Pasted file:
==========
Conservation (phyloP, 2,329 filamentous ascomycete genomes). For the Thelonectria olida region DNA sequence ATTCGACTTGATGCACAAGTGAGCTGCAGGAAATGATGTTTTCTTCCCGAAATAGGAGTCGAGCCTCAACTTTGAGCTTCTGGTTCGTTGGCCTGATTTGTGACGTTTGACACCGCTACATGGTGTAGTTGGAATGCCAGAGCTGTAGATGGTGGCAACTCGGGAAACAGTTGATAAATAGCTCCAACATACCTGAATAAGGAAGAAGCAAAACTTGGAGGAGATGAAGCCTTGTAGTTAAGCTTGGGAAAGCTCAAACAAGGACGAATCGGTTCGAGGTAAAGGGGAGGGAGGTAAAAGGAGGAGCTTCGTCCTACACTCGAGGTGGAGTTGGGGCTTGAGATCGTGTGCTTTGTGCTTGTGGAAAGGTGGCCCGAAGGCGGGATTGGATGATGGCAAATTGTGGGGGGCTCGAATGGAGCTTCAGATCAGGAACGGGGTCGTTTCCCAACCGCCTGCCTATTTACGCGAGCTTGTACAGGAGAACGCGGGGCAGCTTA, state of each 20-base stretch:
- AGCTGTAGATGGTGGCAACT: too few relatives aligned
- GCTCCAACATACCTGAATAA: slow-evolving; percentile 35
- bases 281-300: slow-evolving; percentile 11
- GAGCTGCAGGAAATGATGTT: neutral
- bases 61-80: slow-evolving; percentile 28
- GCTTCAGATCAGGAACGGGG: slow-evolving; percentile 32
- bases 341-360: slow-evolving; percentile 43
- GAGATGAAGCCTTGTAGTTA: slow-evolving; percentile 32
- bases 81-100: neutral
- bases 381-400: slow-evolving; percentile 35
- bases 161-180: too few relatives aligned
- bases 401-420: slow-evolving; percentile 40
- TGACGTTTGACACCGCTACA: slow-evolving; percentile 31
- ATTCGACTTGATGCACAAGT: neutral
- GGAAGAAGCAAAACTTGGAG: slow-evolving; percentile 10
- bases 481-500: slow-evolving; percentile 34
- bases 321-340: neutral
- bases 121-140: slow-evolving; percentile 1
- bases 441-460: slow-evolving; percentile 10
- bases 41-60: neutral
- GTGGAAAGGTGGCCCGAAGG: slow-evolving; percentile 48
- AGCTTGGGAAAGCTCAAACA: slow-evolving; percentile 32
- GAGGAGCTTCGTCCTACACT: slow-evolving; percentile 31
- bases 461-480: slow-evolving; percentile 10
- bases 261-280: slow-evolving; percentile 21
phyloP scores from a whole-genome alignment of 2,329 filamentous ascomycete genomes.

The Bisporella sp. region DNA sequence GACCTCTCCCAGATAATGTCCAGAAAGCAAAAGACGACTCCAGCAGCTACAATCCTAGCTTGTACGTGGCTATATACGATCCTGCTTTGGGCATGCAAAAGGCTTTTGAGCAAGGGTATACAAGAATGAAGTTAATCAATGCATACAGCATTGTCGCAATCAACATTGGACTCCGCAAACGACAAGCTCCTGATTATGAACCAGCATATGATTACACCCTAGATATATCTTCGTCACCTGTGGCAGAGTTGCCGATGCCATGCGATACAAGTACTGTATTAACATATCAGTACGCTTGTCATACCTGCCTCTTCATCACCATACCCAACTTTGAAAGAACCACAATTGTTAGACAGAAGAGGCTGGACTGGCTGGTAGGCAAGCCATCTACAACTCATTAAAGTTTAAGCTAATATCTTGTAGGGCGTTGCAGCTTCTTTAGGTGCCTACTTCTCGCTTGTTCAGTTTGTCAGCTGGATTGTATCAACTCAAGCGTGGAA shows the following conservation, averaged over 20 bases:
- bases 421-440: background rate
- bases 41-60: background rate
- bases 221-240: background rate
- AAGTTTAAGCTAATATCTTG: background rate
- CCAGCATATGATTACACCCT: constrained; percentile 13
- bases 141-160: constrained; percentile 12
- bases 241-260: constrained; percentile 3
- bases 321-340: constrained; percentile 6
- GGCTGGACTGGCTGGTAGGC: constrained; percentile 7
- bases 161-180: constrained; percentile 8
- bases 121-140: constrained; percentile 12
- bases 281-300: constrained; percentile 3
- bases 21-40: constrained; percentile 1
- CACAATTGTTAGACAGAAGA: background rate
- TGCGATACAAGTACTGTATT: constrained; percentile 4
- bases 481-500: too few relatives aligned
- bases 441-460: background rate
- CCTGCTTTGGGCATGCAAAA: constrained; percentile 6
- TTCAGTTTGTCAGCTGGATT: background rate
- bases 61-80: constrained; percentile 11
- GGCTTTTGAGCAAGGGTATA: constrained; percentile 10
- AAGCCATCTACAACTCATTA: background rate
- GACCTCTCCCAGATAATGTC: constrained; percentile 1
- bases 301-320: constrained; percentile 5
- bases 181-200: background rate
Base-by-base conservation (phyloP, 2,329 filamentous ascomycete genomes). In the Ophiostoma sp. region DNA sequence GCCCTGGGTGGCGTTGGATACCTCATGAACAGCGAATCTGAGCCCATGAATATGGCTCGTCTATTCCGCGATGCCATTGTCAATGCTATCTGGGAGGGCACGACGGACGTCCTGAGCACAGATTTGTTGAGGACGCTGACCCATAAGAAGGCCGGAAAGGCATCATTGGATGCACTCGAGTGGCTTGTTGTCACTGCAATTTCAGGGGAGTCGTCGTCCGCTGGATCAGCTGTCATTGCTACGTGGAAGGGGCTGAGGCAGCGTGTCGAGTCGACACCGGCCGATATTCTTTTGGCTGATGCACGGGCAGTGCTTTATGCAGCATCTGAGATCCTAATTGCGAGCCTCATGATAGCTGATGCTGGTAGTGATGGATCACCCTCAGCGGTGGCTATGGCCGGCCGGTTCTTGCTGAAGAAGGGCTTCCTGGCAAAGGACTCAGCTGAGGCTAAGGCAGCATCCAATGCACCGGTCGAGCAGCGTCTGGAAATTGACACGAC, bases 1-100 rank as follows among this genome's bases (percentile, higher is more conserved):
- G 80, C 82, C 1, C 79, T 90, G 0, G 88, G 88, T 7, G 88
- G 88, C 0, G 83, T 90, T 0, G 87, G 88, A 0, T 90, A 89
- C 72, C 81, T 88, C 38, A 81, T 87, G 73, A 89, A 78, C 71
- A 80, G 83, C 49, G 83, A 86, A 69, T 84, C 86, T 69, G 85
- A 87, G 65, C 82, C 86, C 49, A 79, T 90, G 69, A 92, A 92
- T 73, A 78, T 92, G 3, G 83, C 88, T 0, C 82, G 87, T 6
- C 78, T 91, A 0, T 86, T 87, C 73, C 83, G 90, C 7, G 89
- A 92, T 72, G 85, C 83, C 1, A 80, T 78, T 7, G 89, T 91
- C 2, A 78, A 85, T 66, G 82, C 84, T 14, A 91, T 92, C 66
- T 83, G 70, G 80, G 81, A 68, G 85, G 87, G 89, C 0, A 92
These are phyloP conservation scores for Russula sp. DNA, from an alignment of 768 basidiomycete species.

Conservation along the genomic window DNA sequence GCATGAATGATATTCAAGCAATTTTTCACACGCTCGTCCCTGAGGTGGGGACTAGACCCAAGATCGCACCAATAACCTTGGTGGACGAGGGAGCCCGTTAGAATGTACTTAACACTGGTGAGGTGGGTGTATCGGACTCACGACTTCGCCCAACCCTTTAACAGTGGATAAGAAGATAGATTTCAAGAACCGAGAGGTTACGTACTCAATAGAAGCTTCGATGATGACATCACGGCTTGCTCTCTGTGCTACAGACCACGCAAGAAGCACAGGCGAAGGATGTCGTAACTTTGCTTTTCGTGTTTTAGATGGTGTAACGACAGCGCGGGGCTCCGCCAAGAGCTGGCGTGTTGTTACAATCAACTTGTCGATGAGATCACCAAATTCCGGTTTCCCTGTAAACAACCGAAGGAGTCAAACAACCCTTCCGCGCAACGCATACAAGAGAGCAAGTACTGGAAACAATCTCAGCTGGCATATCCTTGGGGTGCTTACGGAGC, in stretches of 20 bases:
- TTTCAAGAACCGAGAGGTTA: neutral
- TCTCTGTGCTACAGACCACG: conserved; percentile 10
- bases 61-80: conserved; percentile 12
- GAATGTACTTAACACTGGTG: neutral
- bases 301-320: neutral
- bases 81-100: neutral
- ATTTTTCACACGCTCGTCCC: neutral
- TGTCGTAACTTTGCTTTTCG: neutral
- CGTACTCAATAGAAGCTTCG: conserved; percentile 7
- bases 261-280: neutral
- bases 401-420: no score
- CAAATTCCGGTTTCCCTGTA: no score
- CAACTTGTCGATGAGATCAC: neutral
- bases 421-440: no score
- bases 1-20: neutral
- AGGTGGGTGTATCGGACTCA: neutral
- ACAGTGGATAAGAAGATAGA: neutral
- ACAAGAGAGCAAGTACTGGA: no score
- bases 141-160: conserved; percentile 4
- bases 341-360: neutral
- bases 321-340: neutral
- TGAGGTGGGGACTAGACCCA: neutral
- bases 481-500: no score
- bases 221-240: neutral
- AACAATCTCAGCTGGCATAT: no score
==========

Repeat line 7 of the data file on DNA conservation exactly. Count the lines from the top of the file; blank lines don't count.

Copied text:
- GCTTCAGATCAGGAACGGGG: slow-evolving; percentile 32